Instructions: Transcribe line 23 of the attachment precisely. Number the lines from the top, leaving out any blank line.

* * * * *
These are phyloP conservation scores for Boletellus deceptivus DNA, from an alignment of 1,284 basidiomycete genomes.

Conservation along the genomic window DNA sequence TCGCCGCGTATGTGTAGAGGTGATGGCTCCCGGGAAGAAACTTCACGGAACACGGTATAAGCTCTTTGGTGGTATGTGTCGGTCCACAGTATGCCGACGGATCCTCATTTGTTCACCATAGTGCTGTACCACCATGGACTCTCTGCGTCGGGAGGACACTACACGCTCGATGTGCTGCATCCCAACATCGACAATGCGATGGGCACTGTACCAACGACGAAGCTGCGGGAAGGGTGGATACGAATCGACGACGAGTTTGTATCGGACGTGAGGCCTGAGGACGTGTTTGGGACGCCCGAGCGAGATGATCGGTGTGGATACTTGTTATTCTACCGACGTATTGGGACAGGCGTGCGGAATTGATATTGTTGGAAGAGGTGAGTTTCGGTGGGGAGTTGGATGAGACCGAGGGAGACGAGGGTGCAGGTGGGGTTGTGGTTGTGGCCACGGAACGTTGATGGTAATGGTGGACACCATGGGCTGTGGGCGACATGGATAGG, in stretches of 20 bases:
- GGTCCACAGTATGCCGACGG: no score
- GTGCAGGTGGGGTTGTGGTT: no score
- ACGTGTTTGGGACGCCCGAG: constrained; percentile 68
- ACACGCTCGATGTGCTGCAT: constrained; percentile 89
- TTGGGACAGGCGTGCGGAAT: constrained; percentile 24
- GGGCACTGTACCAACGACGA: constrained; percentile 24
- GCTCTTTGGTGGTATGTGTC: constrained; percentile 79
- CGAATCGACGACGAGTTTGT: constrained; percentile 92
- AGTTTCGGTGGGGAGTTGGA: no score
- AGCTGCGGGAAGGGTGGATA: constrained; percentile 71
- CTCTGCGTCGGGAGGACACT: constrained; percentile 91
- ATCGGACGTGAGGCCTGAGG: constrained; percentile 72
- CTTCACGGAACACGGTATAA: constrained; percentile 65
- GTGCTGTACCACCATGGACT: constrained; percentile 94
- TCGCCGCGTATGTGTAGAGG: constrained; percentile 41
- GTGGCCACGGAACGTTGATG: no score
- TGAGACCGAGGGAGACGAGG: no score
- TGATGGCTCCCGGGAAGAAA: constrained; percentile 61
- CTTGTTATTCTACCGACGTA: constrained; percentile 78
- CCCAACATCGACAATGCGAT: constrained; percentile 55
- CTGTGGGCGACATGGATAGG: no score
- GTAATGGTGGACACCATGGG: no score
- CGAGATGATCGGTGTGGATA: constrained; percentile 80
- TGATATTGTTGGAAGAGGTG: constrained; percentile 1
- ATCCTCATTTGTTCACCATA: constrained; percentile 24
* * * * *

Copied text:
- CTGTGGGCGACATGGATAGG: no score